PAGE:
“People of color are left behind.” The statement, uttered by trans filmmaker Kase Peña, could easily have summed up many of the conversations that took place during this year’s NALIP Media Summit.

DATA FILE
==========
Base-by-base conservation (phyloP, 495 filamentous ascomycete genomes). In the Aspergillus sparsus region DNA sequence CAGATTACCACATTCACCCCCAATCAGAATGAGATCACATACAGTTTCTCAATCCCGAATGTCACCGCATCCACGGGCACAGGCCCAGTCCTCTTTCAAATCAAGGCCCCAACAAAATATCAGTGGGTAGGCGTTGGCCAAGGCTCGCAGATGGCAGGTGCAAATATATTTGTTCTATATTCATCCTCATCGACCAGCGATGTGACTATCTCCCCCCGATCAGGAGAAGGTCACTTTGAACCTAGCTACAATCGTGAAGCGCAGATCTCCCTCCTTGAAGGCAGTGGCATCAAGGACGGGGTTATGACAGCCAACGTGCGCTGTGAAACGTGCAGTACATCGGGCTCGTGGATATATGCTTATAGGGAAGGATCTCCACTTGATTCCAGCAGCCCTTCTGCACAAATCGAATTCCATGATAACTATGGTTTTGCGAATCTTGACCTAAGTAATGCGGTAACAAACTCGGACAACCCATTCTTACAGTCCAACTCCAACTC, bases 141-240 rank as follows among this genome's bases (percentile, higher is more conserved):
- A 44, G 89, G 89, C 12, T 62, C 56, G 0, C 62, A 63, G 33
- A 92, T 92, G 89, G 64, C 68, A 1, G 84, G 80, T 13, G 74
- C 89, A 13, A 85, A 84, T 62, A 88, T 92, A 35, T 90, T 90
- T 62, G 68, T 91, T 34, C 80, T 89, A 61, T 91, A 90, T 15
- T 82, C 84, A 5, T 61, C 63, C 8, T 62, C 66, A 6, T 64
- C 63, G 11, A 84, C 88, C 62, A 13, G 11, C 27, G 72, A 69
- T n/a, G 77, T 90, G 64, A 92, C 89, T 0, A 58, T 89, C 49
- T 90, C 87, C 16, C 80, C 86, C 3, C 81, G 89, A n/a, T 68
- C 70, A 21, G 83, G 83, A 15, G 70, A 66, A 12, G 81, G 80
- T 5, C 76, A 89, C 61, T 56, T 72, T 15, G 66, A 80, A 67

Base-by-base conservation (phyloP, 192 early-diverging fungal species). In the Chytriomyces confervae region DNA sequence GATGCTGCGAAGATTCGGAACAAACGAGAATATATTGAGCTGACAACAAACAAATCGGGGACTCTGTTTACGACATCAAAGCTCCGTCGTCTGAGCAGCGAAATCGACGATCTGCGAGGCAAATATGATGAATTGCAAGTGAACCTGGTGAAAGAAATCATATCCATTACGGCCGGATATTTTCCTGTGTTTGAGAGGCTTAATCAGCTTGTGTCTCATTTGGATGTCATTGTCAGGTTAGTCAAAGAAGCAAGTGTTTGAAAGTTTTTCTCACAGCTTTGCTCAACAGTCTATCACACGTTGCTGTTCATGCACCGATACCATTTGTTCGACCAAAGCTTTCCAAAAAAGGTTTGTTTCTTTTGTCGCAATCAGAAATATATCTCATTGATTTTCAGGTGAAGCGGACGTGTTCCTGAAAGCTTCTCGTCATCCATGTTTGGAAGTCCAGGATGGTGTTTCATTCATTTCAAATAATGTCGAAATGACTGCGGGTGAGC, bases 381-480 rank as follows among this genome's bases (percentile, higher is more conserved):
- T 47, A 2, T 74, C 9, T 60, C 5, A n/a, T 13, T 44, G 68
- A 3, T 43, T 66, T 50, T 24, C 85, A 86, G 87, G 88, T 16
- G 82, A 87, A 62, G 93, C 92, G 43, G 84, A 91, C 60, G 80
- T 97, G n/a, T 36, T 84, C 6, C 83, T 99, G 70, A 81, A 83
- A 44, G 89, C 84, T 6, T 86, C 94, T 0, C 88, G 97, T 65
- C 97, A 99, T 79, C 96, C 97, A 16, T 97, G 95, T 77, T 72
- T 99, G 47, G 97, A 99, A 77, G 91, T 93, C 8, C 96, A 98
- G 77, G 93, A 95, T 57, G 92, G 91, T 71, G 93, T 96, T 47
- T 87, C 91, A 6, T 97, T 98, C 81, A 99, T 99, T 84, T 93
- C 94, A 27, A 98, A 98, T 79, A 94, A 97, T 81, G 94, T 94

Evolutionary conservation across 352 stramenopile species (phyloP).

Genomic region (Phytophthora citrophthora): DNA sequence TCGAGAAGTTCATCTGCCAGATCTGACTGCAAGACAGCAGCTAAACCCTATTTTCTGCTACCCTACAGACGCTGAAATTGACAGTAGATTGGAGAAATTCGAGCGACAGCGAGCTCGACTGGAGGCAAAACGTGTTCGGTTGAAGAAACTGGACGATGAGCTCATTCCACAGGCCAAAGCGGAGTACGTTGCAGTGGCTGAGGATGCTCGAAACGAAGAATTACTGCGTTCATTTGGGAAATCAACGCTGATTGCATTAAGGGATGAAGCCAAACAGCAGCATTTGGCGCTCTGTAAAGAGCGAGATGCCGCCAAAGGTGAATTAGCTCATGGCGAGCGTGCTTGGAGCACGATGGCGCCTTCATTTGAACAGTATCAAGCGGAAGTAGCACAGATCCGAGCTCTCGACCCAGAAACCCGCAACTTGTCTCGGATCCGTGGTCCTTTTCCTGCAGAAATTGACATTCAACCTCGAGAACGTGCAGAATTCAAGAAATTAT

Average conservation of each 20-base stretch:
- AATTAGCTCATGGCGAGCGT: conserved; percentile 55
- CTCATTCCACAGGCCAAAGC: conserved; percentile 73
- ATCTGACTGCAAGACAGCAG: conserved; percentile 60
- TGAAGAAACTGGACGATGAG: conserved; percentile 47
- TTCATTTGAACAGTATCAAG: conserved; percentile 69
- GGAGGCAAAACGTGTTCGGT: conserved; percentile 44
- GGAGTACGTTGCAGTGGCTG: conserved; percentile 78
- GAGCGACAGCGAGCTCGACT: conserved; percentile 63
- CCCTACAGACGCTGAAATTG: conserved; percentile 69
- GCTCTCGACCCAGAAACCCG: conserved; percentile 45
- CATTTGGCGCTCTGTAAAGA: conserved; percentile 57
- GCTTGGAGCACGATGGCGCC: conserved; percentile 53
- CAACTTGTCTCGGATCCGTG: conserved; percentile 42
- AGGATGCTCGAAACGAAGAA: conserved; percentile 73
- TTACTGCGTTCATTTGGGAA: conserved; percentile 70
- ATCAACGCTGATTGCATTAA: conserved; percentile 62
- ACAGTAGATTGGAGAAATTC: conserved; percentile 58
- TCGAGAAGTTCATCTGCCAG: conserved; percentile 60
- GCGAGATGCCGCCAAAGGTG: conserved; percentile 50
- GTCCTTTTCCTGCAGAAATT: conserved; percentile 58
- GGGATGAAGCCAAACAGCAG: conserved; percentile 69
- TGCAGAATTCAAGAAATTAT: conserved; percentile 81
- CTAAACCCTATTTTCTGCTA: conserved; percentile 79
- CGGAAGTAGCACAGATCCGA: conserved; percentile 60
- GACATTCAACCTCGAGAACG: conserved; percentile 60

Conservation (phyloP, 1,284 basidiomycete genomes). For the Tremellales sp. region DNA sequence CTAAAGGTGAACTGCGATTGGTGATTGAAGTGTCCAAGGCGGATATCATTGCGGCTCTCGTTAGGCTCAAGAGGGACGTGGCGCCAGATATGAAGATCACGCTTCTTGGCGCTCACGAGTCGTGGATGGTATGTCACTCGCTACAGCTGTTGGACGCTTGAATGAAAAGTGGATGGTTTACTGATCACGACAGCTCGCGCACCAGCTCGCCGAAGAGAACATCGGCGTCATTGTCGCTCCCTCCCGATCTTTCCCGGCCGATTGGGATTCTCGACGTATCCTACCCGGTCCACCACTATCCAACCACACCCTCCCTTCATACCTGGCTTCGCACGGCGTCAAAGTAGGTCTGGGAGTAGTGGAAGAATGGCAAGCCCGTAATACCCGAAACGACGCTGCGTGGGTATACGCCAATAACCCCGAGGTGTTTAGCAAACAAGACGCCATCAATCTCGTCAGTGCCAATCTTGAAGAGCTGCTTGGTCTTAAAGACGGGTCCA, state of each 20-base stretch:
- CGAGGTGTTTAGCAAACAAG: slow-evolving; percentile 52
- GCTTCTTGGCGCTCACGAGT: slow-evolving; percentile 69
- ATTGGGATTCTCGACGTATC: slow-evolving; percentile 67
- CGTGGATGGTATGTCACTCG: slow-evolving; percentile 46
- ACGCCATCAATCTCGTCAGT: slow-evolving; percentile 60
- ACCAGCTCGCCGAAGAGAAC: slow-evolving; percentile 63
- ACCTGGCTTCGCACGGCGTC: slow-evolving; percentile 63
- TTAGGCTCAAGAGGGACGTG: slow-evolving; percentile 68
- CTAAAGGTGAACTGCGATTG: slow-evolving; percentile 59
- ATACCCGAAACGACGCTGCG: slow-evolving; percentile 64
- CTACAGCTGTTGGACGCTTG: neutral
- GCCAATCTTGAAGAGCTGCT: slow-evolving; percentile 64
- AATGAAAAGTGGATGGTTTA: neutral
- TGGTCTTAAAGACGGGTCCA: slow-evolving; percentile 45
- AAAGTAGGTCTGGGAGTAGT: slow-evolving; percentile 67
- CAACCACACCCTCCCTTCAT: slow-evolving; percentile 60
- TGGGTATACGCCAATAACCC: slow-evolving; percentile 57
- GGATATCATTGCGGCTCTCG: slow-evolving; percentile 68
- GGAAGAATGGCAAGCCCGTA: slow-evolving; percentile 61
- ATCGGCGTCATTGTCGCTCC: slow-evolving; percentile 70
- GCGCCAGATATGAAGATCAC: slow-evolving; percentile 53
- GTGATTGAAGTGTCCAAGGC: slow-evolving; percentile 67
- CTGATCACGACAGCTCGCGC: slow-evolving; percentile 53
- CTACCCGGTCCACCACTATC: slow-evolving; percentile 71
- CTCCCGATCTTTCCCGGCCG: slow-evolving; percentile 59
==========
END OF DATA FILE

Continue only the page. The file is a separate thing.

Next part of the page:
But within a conversation about on-screen LGBTQ representation, it felt particularly apt. Moderated by Carlos Aguilar, the “In-Queer-ies” panel also included nonbinary actor Ser Anzoategui (Vida) and intersex filmmaker River Gallo. The conversation felt like a corrective to the kind of self-congratulatory back-patting that so characterizes discussions of the progress of LGBTQ representation we’ve seen in the last few decades. Yes, we currently have shows as diverse as Vida, One Day at a Time, Pose and Tales of the City with out-and-proud queer characters but that shouldn’t preclude us from having frank talks about how people of color continue to lag behind when it comes to booking and creating well-rounded characters on our screens. And, conversely, of how crucially such narratives shape the way many in our communities see us.
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